PHN Explores: Why days 5 to 10 are so important when you have coronavirus (From The New York Times)
PHN Content By Mat Edelson
If We Had Written the Headline
If you have Covid-19, measuring your oxygen level at home is easy and may save your life
Why You Should Care
If you have Covid-19, the CDC says that if your breathing is fine and you have no underlying conditions, you probably should not go to the hospital. Some experts now think that’s the wrong advice, because your body may be slowly losing oxygen capacity for days before you even realize it.
The good news is testing your oxygen level at home is simple. The result can act as an early warning that you need to call your doctor, who may suggest you get oxygen treatment and/or go to the hospital. Anecdotal evidence also suggests that when you catch oxygen loss early with Covid-19, it’s less likely you’ll need to go on a ventilator.
Doctors are learning that the breathing troubles caused by Covid-19 can occur very gradually rather than all at once. In these slower-moving cases, the body has time to adapt. It’s similar to what would happen if you climbed a mountain only a few feet at a time; you’d hardly notice the oxygen around you was gradually getting thinner. If this adaptation occurs while you have Covid-19, you may feel like your breathing is fine when, in fact, your oxygen level could be dropping into dangerously low territory. We’re talking the kind of zone where you can go from “fine” to “ICU ventilator” very fast.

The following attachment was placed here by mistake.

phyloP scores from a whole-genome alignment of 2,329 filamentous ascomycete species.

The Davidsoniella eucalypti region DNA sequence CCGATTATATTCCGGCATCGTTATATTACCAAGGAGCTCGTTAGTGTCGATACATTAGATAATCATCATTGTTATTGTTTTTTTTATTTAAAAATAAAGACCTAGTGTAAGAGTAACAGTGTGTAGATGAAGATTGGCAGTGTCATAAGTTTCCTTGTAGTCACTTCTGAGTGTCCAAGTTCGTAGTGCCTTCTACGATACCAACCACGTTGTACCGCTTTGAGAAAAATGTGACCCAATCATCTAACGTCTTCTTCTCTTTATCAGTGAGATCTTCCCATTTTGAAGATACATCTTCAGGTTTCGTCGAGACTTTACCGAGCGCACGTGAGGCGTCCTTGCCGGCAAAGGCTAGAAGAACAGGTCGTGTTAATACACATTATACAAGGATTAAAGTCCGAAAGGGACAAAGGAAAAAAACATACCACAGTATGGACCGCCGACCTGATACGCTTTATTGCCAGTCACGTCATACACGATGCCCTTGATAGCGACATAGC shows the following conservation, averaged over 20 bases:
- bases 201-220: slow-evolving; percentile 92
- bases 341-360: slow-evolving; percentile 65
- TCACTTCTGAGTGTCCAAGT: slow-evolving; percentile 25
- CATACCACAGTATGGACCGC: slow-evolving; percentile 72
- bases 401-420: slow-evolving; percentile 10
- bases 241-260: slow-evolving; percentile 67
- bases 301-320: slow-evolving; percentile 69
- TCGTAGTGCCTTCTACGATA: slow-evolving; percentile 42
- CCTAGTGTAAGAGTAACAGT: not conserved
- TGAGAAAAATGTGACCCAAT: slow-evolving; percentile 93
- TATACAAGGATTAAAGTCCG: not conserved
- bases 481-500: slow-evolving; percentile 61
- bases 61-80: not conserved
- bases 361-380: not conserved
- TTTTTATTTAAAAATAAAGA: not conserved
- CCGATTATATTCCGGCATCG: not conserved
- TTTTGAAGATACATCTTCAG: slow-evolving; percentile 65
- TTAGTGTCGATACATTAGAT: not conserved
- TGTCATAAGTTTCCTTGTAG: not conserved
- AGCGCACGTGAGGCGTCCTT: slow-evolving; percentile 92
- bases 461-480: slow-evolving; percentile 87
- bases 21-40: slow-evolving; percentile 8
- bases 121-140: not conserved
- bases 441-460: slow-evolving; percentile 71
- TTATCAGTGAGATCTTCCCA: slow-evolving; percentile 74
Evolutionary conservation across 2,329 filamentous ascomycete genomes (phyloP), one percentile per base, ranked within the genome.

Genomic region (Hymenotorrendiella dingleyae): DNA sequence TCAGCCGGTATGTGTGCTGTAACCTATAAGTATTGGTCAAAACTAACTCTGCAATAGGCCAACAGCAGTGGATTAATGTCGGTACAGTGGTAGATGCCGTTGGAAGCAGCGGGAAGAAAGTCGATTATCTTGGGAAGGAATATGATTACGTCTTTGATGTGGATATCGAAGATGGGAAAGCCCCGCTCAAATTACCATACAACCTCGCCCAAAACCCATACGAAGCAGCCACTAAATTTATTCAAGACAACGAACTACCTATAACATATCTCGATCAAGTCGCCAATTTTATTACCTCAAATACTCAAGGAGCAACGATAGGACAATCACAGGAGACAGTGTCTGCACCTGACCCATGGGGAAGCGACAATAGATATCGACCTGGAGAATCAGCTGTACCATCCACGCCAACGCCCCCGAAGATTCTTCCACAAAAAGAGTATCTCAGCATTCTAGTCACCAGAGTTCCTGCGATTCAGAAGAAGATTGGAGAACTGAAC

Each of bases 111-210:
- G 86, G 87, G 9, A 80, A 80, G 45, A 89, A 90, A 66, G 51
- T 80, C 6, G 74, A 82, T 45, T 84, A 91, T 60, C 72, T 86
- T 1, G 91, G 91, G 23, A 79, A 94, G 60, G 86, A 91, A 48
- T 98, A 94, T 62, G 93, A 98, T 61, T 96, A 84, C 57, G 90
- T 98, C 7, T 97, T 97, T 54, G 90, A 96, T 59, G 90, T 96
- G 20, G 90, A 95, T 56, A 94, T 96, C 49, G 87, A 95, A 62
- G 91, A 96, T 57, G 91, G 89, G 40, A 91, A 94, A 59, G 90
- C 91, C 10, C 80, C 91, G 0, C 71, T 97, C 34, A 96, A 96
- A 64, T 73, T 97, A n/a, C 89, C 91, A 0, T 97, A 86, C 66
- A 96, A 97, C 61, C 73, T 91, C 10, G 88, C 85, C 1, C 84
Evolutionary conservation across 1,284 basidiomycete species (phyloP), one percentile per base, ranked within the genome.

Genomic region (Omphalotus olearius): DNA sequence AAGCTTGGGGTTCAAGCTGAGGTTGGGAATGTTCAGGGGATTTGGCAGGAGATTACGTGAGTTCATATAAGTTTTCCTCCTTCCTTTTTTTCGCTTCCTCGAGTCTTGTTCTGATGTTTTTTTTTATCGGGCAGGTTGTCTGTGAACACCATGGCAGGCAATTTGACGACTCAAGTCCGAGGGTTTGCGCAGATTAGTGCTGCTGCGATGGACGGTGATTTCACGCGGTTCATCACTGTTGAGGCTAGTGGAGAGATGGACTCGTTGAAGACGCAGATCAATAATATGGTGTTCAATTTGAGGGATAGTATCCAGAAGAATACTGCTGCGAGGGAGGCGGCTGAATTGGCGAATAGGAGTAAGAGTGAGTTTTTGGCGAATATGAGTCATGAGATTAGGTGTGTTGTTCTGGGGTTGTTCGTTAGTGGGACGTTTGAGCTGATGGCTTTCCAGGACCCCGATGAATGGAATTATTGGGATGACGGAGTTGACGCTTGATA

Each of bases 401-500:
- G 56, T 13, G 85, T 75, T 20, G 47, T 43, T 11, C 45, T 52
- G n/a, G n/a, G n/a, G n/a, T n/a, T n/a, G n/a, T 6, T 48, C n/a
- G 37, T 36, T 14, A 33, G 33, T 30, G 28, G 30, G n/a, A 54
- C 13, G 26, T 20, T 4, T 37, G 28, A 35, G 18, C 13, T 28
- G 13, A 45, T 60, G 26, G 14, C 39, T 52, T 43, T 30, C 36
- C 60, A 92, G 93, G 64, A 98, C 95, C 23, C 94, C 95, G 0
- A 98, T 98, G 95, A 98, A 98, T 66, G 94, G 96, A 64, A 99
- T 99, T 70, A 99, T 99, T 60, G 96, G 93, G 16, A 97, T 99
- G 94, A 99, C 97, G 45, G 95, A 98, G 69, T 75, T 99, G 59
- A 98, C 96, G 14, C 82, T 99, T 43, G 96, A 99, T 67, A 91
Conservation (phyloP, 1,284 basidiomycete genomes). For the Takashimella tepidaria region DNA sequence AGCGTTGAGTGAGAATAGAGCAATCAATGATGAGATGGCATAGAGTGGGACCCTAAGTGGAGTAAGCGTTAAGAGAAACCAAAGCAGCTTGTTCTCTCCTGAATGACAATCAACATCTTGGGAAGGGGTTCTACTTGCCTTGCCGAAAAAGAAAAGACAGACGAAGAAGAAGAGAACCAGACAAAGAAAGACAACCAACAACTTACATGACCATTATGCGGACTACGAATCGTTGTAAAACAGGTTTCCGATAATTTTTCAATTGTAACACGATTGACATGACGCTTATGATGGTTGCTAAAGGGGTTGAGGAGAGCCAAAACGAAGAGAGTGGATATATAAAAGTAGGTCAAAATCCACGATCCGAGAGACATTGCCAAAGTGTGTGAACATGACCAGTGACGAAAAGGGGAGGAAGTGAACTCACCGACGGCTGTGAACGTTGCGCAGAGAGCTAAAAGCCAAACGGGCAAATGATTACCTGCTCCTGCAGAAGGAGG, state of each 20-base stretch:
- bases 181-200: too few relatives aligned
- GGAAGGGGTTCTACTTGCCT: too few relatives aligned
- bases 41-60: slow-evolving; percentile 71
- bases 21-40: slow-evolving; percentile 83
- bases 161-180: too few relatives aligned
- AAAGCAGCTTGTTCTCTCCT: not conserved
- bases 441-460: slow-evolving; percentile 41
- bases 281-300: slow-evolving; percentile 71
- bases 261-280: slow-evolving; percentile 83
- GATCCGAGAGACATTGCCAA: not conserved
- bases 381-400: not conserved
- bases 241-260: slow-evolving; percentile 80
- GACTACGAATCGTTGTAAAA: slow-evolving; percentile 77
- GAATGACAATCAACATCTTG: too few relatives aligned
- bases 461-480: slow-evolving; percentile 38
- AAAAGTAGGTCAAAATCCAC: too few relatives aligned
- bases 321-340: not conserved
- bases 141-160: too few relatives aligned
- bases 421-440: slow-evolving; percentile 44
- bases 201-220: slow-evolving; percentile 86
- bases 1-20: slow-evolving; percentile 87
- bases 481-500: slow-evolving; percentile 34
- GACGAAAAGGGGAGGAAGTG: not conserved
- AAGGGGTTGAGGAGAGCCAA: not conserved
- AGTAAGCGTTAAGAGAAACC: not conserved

A way around this potential trap is to track your oxygen level every day. That means buying a pulse oximeter. The “pulse ox,” as it’s commonly called, is a small device that clips on the end of your finger like a clothespin. Within a few seconds, it uses a beam of light to measure and then display your oxygen level. As The NY Times story states, “the normal saturation range (reading on the pulse oximeter) is about 96 to 99 percent. If your blood reading drops to 92 percent, it’s time to call a doctor.”
A pulse ox runs $25-$50 (possibly covered by your flexible health spending plan) and it could be a very good investment: The results may allow your doctor or hospital physician to offer quick and less-invasive therapies that raise your oxygen levels without the need of a ventilator.
Dr. Richard Levitan, a Littleton (NH) Regional Hospital emergency room physician who worked in a NYC hospital during the height of their Covid-19 outbreak.
Here’s Dr. Levitan on PBS’ Amanpour & Co explaining how Covid-19 often slowly affects the lungs (at the 6:48 mark of the interview, Levitan tells of an Italian hospital achieving excellent long-term results with ER diagnosed Covid-19 patients by sending them home with pulse oximeters.)
From Science Magazine: Why don’t some coronavirus patients sense their alarmingly low oxygen levels?